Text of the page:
Michel Gondry Explains How He Made an Animated Documentary About Noam Chomsky
PHOTO BY JEFF VESPA, COURTESY OF SUNDANCE SELECTS
Michel Gondry likes video stores. He is, after all, the director of the ultimate VHS sonnet, Be Kind Rewind, in which Jack Black and Mos Def re-create classics such as Ghostbusters from plastic bags and tinsel. (Sad about the death of Blockbuster? Give it a watch.)
One night, Gondry was browsing his local store for tapes to rent when he seized upon two Noam Chomsky documentaries: Manufacturing Consent and Rebel Without a Cause. He didn't know much about the 84-year-old linguist and agitator. "Sometimes I pick videos for no reason," Gondry shrugs. "It's true, I'm ignorant — and I'm French, so I have an excuse."
Superficially, the two men couldn't be more different. Gondry is the impish romantic behind Eternal Sunshine of the Spotless Mind; Chomsky is a professor emeritus at MIT, who was voted (in a Prospect/Foreign Policy poll) the world's top public intellectual. Yet Gondry was struck by the way both men view reality at a slant.
Though Chomsky had already said yes to more than 100 documentaries — he's been in more movies than Elvis — he agreed to sit down for one more, the sprightly, brain-prickling Is the Man Who Is Tall Happy?
It's an oddly perfect pairing. Gondry is fascinated by artifice. Chomsky is dedicated to truth. But both are curious about how people interpret image and sound, be it an audience absorbing a film or a baby studying its mother's speech. Gondry was flush with questions. "I come from an artistic background," he explains. "My parents were playing music, my grandfather was an inventor. I always wonder what it is that is transmitted to me through genetics, or what it is I developed because of these surroundings."
Chomsky hadn't heard of him. "He never watches movies," Gondry says. His secretary and her son convinced him to meet with the mad, curly-haired Frenchman for several hours over several months and to answer all of his questions about memory and language and death.
Their conversation veers from Plato and Newton to horoscopes, the afterlife and a bedtime story about a donkey that turns into a rock. For a while, the two attempt to define a tree. Then they confess to the times they cheated in school before segueing into how to farm in Liberia.
Says Gondry, "Sometimes he'd look at his watch and I would think, 'Maybe he's bored?' "
A truly true documentary is impossible. Edit an interview shorter by seconds and you've imposed on the footage an outside artistic choice. Audiences forgive — or forget — the director's manipulation, even in egregious cases like the Oscar-nominated Spellbound, which interviewed the Scripps National Spelling Bee champion only after she won. "I was thinking, 'How is it possible in the 16 kids they picked to follow the one that actually wins?' And then I was told they did it backwards. That was a letdown," Gondry grumbles. "To me, it's not honest to cheat on that."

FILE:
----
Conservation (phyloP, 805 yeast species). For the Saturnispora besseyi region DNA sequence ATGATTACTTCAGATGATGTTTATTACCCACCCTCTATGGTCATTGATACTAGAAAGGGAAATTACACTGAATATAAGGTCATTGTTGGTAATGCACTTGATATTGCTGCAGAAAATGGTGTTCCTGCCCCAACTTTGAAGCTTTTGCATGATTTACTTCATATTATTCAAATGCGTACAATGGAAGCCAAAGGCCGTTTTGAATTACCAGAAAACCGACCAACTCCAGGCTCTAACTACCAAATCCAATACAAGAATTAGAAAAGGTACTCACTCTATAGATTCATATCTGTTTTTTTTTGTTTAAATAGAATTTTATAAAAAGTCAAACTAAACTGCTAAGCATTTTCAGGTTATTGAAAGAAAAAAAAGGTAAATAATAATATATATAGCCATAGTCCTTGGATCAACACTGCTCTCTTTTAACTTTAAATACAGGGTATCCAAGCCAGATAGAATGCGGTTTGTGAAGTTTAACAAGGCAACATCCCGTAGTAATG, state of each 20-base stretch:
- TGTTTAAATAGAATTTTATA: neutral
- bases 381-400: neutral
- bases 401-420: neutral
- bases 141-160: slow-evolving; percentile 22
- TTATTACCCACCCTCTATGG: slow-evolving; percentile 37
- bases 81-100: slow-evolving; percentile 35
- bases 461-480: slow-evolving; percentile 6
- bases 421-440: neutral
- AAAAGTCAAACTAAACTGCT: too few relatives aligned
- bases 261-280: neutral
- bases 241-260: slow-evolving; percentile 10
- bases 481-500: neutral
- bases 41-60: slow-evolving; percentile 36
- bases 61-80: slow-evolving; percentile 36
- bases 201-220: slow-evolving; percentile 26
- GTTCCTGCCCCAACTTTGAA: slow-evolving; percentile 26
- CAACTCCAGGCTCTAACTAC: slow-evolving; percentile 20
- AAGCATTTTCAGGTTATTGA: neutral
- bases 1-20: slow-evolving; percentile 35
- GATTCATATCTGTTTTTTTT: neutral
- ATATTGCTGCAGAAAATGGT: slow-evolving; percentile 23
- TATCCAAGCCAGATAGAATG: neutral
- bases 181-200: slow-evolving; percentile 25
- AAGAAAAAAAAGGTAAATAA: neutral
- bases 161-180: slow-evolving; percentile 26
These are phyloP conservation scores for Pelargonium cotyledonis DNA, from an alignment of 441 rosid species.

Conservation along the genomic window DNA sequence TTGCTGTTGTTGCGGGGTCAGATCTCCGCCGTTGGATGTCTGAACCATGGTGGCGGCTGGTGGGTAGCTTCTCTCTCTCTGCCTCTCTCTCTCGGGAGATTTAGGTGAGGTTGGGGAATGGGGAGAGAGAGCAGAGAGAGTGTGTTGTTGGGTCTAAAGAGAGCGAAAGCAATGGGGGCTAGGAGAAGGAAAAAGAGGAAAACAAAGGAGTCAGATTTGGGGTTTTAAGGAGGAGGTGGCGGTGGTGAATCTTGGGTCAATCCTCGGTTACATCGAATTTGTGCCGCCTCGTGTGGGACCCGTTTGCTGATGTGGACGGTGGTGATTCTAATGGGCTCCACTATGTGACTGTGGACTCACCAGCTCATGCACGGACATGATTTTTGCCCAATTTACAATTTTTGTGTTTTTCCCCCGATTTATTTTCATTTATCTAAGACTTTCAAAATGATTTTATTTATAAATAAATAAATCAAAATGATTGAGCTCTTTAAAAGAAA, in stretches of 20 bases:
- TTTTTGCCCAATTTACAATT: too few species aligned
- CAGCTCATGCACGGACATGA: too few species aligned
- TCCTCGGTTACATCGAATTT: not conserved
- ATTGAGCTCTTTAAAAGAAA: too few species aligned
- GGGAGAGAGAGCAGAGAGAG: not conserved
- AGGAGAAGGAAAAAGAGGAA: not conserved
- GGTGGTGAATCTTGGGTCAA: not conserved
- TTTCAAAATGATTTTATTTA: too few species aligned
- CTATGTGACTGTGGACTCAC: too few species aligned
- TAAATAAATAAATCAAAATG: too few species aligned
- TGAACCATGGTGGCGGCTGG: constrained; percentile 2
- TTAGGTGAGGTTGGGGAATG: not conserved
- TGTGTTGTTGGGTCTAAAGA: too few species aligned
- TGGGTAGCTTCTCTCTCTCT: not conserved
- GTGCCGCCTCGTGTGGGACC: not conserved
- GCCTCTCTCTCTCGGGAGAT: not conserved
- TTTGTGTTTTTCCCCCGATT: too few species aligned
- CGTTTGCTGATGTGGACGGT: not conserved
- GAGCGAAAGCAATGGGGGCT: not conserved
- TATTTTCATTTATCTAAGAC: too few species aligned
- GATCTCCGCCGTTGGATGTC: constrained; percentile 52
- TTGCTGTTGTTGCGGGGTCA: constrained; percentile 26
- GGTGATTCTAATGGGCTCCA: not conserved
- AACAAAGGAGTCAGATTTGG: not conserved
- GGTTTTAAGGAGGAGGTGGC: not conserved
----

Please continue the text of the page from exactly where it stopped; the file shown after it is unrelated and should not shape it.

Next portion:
So Gondry decided to make the opposite: a cartoon documentary in which Chomsky's big ideas are illustrated by colorful dogs and trees and stick figures. He shrugs, "Animation, at least you don't pretend that it's real."
It took him three years. He was supposed to be finishing Mood Indigo, a film in which Audrey Tautou discovers a flower growing in her lungs. Instead, at night he'd hole up and draw Chomsky's universal grammar theory with Sharpies. "I was frantically animating," Gondry sighs. "I looked unshaved."
He had his own deadline: Chomsky had to see the film before he died. "It's a normal thing to consider when you talk to someone who is 84. Unless they are Medusa."
Besides the strain on Gondry's wrist, his other big hurdle was his shaky English. At several points, Chomsky misunderstands his questions, and you hear the quiet panic in Gondry's voice as he realizes he'll have to politely abandon that line of thinking. Another time, Gondry mistakes the word "yield" for "eel." For a film about the meaning of words, these clashes are wryly apt. In fact, Gondry embraces the confusion.
"It's always something I rely upon, is my bad understanding of English, to sort of temper or defuse my lack of knowledge," he says. "He would spell out words, which he would not do if I was English."
Their language barrier is just an extreme example of what happens whenever two people try to communicate. "There is what you think, and then there is what you express, and then there is what I hear, and then what I understand," Gondry explains.
It's in the gaps, the accidental brilliance of two people combining brains, that he finds inspiration. Take the whimsical music-video masterpieces he directed for Björk's "Human Behavior" and "Army of Me." Gondry recalls, "I would understand one word out of five of the lyrics, and I would re-create the bridges between the words to build my own story."
Gondry has collaborated with some of the wildest brains in the world: Charlie Kaufman, Paul McCartney, Kanye West. But his hours with Chomsky stand out. "To have access to a mind like this was very exciting," he beams. "I meet very famous artists, but in the back of my head I know there is some luck and bullshit in their achievement, so I don't get fooled."
Chomsky, on the other hand, is "somebody who wrote 100 books, who brought some thinking that changed people. Even if I meet the president of the United States, I know he does terrible things and had to compromise all the time. I think Chomsky doesn't compromise at all."
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